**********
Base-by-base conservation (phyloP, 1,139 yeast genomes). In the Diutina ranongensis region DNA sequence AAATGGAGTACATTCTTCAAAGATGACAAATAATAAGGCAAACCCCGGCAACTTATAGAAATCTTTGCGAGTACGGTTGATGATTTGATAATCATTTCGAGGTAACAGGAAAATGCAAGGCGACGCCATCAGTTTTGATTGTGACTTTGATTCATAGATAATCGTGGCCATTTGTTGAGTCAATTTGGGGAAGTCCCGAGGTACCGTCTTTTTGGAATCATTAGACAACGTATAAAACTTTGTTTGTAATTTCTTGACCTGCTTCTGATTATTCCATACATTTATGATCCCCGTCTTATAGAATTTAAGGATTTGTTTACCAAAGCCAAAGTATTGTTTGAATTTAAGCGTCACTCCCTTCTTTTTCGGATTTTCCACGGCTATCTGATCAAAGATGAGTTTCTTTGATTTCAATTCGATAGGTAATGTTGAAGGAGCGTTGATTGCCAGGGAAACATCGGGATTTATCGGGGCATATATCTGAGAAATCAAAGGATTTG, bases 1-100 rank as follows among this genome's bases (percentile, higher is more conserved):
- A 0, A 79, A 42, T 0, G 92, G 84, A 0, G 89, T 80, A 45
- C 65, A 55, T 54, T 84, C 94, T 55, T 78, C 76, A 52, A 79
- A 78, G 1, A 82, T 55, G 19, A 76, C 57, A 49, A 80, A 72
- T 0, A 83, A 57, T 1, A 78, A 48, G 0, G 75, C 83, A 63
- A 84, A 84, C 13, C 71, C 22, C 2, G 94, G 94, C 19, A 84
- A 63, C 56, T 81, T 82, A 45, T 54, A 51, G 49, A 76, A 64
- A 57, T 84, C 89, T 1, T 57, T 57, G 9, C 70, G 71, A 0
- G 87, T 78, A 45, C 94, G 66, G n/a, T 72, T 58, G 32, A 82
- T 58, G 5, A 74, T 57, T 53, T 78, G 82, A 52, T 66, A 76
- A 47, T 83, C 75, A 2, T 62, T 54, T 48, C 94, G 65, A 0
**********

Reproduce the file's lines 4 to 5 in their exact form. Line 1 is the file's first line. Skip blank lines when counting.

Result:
- A 78, G 1, A 82, T 55, G 19, A 76, C 57, A 49, A 80, A 72
- T 0, A 83, A 57, T 1, A 78, A 48, G 0, G 75, C 83, A 63